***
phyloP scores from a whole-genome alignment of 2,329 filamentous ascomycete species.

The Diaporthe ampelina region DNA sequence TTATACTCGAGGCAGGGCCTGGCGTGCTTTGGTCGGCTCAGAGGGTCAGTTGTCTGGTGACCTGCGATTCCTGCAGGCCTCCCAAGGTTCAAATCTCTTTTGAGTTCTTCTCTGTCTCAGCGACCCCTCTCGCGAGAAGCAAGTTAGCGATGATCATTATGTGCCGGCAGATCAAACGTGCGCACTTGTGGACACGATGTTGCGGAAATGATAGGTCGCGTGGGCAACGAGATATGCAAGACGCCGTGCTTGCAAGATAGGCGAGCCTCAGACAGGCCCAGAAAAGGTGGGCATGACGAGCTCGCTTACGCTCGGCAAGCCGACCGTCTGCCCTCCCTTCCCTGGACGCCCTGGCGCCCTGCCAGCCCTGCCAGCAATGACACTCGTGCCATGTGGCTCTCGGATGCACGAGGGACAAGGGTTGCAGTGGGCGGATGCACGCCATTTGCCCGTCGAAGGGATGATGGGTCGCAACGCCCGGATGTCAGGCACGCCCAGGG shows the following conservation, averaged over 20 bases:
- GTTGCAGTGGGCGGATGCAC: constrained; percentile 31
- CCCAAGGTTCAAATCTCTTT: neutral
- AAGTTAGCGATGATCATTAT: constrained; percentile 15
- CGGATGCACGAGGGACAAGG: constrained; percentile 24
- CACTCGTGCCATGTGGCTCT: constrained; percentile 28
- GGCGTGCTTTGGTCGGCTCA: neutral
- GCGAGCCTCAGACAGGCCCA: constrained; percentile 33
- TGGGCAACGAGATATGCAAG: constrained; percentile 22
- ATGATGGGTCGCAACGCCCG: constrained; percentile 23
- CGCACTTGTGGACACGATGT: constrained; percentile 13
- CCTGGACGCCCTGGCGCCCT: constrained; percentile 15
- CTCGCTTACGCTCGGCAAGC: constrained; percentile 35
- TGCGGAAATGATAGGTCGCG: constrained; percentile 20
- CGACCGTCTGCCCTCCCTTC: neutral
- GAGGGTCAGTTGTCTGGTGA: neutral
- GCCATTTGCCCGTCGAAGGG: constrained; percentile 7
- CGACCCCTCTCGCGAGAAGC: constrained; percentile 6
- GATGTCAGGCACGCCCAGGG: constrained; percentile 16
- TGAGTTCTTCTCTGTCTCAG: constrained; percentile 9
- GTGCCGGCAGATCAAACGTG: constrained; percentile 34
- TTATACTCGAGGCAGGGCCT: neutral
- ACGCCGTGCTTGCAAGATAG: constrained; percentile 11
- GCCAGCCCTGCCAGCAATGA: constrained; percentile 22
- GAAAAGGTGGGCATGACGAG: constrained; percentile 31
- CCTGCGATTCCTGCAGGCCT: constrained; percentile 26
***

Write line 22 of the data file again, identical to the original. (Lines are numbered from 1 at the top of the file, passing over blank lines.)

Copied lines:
- GTGCCGGCAGATCAAACGTG: constrained; percentile 34